God who created us, who knows our hearts, help us be intentional in taking time with You. Give us hearts that long to know You better and to please You. Give us wisdom in how to use our time so we can do what You’ve given us to do and yet grow in relationship with You and with those You’ve given us. Give us faith, and work that faith out in our lives in good works—not for You but because of You.

Casting Crowns‘ song, “Lifesong,” makes a good prayer.

*New Living Translation (NLT) Holy Bible. New Living Translation copyright © 1996, 2004, 2007 by Tyndale House Foundation. Used by permission of Tyndale House Publishers Inc., Carol Stream, Illinois 60188. All rights reserved.

Fear as Opportunity

Stress and pressure are like strong winds. They knock us off our feet and send us tumbling, flailing for support.

As long as we keep God at our backs, we can stand.

I often use the prayer picture of a piece of paper, wind-plastered against a cliff, pressed so tightly against the rock face that you can see every groove and jut in the rock.

Isn’t that our prayer as Christians? “Lord, shape me to be like You.”

Life’s struggles are often His best tools.

So why hadn’t I recognized that fear is only another tool? Carolyn Watts writes that “fear can be an assetif we learn how to let it lead us closer to Jesus.” (see How to Turn Fear into an Asset)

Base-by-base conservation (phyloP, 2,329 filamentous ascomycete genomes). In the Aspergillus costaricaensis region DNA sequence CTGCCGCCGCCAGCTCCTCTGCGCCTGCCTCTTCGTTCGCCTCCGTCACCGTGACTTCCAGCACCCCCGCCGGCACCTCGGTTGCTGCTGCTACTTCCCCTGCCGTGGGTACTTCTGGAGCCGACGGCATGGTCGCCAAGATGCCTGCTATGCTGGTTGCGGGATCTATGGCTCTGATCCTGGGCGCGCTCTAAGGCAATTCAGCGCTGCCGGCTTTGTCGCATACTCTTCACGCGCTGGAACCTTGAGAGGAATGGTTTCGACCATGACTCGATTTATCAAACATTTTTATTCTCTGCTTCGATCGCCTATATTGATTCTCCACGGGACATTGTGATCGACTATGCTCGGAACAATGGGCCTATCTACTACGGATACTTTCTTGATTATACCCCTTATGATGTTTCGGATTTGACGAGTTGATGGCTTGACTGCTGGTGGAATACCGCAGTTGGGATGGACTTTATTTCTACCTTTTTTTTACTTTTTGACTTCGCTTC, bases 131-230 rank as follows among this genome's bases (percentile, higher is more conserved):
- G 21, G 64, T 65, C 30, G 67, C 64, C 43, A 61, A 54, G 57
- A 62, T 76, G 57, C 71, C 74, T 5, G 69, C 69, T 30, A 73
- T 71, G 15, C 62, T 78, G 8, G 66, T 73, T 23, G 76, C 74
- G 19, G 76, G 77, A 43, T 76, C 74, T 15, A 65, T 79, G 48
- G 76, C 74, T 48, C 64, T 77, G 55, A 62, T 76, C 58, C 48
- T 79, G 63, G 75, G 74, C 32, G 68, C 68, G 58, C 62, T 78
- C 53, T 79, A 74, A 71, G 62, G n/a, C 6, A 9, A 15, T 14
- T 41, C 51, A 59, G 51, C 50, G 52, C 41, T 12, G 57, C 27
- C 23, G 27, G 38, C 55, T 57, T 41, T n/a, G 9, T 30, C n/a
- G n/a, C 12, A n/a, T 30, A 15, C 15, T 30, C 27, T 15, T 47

Or as a good friend said to me the other day, “Fear is a driver—it can drive you to God, or deeper into fear. Pray to choose wisely.”

This puts fear in the same category as trials, temptations, stresses and even gifts: something God can use in our lives to develop perseverance and endurance. Instead of freezing up or shrinking inward, we can invite Jesus into our fear, ask Him to use it to draw us closer to Him—to let it press us into His likeness.

We can praise Him and rejoice over what He’s going to do, even though we can’t yet see what that will be.

Thanking God in our fear, instead of letting it close us off from Him… this is delightfully subversive and not at all what the enemy of our souls has in mind, I’m sure. But it matches Scripture: “For you know that when your faith is tested, your endurance has a chance to grow,” (James 1:3, NLT) and “Be thankful in all circumstances” (1 Thessalonians 5:18a, NLT).

It comes down to this: who/what do we believe is stronger, God or fear? The loyalty to God that I’ve been reading about in the Book of James gives me my answer.

Not that I’m going to welcome fear, to throw open the door and invite it in, but this breaks its power. This lets me press into God, lets me know I’m in good hands and it’ll be okay. No matter what.

[If fear is one of your struggles, I highly recommend following the posts at Hearing the Heartbeat, beginning with How Do You Hear God’s Don’t Be Afraid?]

On Dandelions and Sin

DandelionI guess I’d better start with a public declaration that I think dandelions are beautiful: fuzzy yellow suns, milky seed-puff moons… I’ll stop there, because I can’t think of anything nice to say about the bald caps and spiky fronds after the seeds have blown.

Those so inclined can eat dandelion greens, and apparently the roots when roasted and ground make a passable substitute for coffee.